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Applies to VoipNow 3 and higher!

This article describes all the routing rules available in VoipNow and provides practical examples to help you better understand the mechanism. Also, in case of an error, you may find important details about possible reasons for failure. 

The Outgoing Routing Rules are used to manage outgoing external calls. You can block, process and route calls depending on the dialed number and the available channels.

Overview

Asterisk expressions are used to match the dialed number the outgoing routing rules will apply to. For more information regarding Asterisk expressions, check this page.

When all outgoing routing rules are applied using the first available number match criteria, it means the first rule matching the dialed number will be used, followed by the next available rule matching the dialed number and so on.

When all outgoing routing rules are applied using the dialed number match criteria, it means that, even if the dialed number is modified by several routing rules and becomes a completely different number, the rules that will apply are selected depending on the initially dialed number.

Let's see what happens when the following 3 rules are defined:

  • Process Rule 1 defined for number 1 adds the 02 prefix to the number.
  • Route Rule 2 defined for number 021 routes the call through Channel 2.
  • Route Rule 3 defined for number 1 routes the call through Channel 1.

If an extension dials 1234, then the call will first be routed through Process Rule 1. The number will be changed into 021234 and then the next rule will be searched based on the dialed number match criteria. This means the next rule defined for number 1234 will be searched.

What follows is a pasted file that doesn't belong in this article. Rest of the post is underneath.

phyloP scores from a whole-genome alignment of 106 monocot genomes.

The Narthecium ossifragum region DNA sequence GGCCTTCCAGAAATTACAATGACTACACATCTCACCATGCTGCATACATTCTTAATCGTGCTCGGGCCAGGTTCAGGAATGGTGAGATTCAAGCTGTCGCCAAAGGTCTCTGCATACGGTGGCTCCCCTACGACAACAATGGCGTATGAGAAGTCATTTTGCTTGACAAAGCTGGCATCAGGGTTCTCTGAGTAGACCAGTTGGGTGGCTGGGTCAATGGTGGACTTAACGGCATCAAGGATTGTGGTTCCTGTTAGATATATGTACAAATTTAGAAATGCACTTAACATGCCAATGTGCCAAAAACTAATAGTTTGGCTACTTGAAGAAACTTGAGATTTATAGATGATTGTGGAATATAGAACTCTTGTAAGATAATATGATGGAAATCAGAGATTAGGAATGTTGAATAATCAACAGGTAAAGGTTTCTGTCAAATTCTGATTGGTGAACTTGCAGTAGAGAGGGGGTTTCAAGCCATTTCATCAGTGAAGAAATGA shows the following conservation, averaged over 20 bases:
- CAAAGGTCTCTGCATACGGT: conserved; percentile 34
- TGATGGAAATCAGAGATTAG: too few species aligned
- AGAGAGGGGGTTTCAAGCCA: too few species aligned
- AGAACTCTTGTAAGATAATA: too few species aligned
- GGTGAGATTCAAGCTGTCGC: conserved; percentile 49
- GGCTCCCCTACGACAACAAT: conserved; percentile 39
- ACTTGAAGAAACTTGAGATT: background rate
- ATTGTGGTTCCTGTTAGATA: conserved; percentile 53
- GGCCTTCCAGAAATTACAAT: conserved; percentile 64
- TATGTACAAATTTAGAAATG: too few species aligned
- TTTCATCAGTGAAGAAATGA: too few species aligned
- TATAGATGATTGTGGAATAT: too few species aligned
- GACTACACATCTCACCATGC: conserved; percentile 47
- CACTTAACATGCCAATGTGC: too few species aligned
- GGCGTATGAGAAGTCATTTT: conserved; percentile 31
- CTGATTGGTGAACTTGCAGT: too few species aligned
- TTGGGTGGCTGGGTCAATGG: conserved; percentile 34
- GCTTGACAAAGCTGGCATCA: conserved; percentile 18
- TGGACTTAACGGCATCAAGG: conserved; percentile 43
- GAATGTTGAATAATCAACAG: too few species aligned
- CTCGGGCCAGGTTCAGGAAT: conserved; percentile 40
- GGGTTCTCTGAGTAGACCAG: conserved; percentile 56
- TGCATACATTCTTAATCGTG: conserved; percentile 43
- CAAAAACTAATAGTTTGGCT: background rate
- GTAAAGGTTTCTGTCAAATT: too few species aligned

Then the server evaluates Route Rule 2. It will NOT be applied because it is defined for 021 and 1234 does not match it.

Finally, the server evaluates Route Rule 3. This rule will be applied because it is defined for 1 and 1234 matches it. For this reason, the call will be routed using Channel 1.

Types of outgoing routing rules

There are three outgoing routing rules types:

  • Block rules stop all calls addressed to the matched number. Such rules are final, which means that no other rules will be applied afterwards.
  • Process rules can add prefixes, delete digits, or replace the matched number. They have have a permanent effect on the outgoing number and the call cost.
  • Route rules choose the channel the call will be routed through. They allow you to process the number in the same way as a process rule. Both the changes made by a process rule and the ones made by the route rule apply to the final number that appears in the outgoing packet sent to the provider. The difference is that the changes made in the route rule have no effect on the cost of the call. Therefore, the cost used for charging is calculated based on the outgoing number BEFORE the processing within the routing rule occurs.

Example

Let's see what happens when the following 2 outgoing routing rules are defined:

  • Process Rule 1 defined for number 12 adds the 03 prefix to the number.
  • Route Rule 2 defined for 12 routes the call through Channel 1 and adds the 99 prefix to the number.

Two different costs are defined for Channel 1:

  • 0.01 USD per second for calls to 031.
  • 0.99 USD per second for calls to 99.

If an extension dials 1234, then the call will first be routed through Process Rule 1. The number will be changed to 031234.

The server then applies Route Rule 2. It looks for a cost in Channel 1's costs list, based on the 031234 number. When the cost for 031 is found, the 99 prefix is added, the call is routed through Channel 1 and the final number sent to the provider is 99031234. The call lasts 10 seconds. For this call, the administrator will be charged for a 10-second call to prefix 031 because the number used for charging was 031234. So, he/she will have to pay a total amount of 10 x 0.01 = 0.1 USD.

As you can see from this example, both the 03 and the 99 prefixes have an effect on the outgoing number sent to the provider. However, the first prefix added by the process rule had an effect on the final cost of the call, while the second prefix added by the route rule had none.